This blog post is one part of the series “learning diary” for a course at my university.
Goal of this report is to take and rate a online learning unit. For the second learning unit we should take a video based course. I watched a course on the platform http://pluralsight.com.
Short synopsis of the unit:
The course “Building Highly Scalable Web Applications in Azure” is a video based course on the platform http://pluralsight.com. Pluralsight is a provider for video based online training with 3.500 courses on different topics. The courses aren’t free but there is a 10 day / 200 minutes trial. Also you can sign up for the Microsoft Visual Studio Dev Essential Program (free) and get three months of Pluralsight training for free.
The chosen course was an intermediate course and perceived very well (4.5 out of 5 stars with 173 ratings). I chose this course because the topic was interesting to me (I do work in a company with Microsoft stack) and I already have read some blog posts about the author. Additionally the allotted time (2hours, 23 minutes) sounded reasonably for me (there are courses worth of 15 hours) for this unit.
The title is very descriptive: The course covered some of the most important steps one have to think of, if one tries to refactor an ASP.NET MVC web application to a highly available, highly scalable Microsoft Azure application.
Reflection on your personal learning experience
I perceived this course as a great addition to my knowledge. I worked with Microsoft Azure on some private pet projects, yet hadn’t any chance (or the need) to create a highly scalable one. Because of my previous knowledge the intended audience “intermediate” was fitting well. I have to admit, that because of the length of the course I kept loose the concentration. I paused the course on two occasions but continued shortly after wards.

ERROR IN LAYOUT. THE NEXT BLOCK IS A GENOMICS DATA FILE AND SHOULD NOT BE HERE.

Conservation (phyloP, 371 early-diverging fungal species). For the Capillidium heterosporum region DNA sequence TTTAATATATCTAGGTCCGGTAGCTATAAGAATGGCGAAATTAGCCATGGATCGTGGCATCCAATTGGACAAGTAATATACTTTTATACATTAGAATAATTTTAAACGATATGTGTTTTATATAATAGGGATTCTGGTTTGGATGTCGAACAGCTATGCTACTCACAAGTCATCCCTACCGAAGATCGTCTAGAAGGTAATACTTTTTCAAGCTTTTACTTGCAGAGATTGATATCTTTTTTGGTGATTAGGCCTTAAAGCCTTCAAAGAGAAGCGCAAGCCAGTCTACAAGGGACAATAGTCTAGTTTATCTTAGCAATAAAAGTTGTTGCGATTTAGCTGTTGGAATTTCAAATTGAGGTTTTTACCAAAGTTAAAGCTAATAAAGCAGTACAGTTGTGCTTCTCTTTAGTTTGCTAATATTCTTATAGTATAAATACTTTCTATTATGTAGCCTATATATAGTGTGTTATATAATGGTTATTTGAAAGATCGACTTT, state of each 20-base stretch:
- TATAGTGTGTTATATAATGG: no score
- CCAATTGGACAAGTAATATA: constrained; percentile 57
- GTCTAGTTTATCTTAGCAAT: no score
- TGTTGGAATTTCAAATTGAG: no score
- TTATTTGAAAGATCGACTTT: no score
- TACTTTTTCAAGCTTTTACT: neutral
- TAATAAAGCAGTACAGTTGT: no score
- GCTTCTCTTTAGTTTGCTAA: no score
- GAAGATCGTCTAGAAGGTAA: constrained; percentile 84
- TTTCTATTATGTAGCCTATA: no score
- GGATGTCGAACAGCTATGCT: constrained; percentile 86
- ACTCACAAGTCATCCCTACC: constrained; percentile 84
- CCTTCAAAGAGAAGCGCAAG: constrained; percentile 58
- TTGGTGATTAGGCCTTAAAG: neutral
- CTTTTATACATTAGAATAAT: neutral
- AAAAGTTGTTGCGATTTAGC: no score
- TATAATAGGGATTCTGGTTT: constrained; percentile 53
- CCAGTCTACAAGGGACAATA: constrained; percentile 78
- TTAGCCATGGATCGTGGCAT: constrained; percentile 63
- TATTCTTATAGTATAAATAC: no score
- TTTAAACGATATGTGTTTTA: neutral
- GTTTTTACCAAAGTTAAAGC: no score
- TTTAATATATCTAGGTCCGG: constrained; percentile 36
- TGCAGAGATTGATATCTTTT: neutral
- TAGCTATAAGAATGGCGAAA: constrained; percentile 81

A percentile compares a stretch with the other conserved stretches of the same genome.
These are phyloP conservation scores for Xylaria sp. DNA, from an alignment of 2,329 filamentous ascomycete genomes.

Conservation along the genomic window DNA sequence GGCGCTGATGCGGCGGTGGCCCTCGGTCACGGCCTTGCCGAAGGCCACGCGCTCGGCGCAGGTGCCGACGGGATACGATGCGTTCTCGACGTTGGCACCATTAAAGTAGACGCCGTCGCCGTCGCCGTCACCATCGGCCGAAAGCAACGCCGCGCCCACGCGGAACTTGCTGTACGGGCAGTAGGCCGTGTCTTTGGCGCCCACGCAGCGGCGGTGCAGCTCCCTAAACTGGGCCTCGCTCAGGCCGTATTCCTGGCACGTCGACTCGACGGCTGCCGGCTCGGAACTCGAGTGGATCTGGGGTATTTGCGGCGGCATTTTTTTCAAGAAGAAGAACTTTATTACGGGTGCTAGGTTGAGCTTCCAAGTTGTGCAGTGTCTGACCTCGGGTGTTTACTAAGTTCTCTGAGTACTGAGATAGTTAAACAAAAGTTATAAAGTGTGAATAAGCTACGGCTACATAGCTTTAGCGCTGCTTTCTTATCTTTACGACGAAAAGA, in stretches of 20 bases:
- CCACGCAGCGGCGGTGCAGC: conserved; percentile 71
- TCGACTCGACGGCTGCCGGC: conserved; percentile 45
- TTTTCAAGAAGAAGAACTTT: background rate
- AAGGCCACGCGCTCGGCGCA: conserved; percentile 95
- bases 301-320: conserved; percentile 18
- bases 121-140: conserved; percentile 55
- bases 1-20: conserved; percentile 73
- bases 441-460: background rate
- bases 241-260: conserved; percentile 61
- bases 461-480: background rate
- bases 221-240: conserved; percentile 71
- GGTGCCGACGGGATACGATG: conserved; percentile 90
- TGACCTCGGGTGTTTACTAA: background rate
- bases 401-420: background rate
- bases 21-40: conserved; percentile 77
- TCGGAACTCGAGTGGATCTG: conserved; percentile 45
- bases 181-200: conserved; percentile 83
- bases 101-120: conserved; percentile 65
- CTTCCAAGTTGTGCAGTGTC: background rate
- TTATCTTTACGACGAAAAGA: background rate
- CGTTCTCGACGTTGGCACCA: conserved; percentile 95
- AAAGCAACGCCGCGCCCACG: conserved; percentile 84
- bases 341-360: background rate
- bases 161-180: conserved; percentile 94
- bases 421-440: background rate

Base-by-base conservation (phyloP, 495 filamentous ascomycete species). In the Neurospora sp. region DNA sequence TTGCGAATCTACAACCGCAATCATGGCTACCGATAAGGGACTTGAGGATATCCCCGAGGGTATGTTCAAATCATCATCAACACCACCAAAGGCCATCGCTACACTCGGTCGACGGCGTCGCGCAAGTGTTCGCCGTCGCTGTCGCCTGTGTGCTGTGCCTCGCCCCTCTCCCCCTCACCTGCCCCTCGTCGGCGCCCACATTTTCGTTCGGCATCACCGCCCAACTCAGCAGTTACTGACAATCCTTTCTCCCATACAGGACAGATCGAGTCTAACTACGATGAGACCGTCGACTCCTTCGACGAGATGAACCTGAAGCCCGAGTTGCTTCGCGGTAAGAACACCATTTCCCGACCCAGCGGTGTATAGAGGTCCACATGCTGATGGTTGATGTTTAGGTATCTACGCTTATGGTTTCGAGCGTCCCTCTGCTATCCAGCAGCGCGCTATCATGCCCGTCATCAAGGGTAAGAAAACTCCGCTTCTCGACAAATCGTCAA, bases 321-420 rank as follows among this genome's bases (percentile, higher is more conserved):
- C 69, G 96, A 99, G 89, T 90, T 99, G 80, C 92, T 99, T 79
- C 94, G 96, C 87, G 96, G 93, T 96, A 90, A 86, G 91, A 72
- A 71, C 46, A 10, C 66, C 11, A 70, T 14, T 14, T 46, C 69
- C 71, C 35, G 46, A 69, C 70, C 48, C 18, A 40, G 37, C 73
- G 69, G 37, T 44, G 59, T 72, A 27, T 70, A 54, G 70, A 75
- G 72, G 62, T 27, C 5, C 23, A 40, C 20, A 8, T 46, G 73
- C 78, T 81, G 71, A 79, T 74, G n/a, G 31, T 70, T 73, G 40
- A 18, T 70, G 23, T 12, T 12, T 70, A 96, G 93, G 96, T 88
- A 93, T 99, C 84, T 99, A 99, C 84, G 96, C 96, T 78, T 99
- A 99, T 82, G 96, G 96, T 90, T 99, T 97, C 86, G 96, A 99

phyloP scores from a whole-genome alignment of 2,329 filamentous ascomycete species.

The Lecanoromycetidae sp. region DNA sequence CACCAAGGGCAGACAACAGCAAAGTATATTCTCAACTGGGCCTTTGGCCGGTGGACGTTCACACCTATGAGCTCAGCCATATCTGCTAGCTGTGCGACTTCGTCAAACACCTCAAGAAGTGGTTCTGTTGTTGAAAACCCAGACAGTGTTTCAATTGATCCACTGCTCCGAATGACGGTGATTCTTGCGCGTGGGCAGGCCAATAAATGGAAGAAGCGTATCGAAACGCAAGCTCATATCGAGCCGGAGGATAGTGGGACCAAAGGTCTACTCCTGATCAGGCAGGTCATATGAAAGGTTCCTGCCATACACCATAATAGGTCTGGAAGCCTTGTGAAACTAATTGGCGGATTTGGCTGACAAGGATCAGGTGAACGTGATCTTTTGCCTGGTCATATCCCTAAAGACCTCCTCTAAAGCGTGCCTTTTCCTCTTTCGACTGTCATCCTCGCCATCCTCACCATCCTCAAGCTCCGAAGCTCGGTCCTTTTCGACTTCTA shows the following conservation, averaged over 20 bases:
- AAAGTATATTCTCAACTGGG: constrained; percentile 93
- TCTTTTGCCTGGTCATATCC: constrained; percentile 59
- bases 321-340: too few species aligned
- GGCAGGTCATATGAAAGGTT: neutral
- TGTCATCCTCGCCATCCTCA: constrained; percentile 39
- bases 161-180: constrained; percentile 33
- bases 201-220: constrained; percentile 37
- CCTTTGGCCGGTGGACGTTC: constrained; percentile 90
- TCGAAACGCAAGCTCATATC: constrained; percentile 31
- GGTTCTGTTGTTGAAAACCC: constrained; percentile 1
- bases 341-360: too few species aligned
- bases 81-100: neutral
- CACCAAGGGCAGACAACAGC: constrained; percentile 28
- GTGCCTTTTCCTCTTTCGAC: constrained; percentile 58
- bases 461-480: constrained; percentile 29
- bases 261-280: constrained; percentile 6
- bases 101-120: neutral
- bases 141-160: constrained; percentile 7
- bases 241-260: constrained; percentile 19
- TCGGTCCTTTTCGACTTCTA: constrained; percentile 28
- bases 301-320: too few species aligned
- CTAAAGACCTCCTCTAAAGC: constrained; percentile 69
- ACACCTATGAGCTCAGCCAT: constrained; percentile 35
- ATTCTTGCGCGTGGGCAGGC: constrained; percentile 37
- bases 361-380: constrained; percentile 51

Did you achieve the stated learning goals?
It is hard to say if I now would be able to create a highly scalable web application in Azure without having to look some details up. None the less I feel reasonably proficient now to help in such a project and (with some details looked up) even do my own scalable project.
Did the given time suffice?
The allocated time for the eLearning units has been around 90 minutes. As I already stated, the course took two hours and 23 minutes. Therefore the time did not suffice or to put it in other words: I did choose a too long course for this unit.
Comment on the design – what was good, what could be made better?
The course design is terrific. The course is split in eight separate modules, which could be watched in any order. A sequential flow is intended though. Every module is than separated in sub modules with their own “mini-agenda”.
The video itself was well organized and the audio and video quality excellent. At the start of every module the speaker gave an overview what we will learn in this module, what these techniques will help to achieve and what the consequences would be, if these techniques got neglected. Most of the modules showed a load test at the start and the end to show the impact of the changes at a demo project. After every module a summary was drawn.
Positive and negative aspects of the contents of the unit
I am very satisfied with this course as already mentioned. If I would need to be nit-picky I could criticize the rash showings of the code of the demo project. I had to pause the video to fully understand the changes in the code.
Also one of the implemented techniques is not quite clear to me how this help in a real world application.
Grade the course on a scale of 0-10.
I would grade the course a ten out of ten but only if all minor flaws would have been resolved. Therefore I give it a nine out of ten.
Pluralsight in general and this course in special was very interesting and I’m looking forward to watch more of their videos.
Also: I did the test afterwards and gained a Certificate of Achievement!
Update 17.01.2016: Updated the introduction. Nasty copy and Paste bug…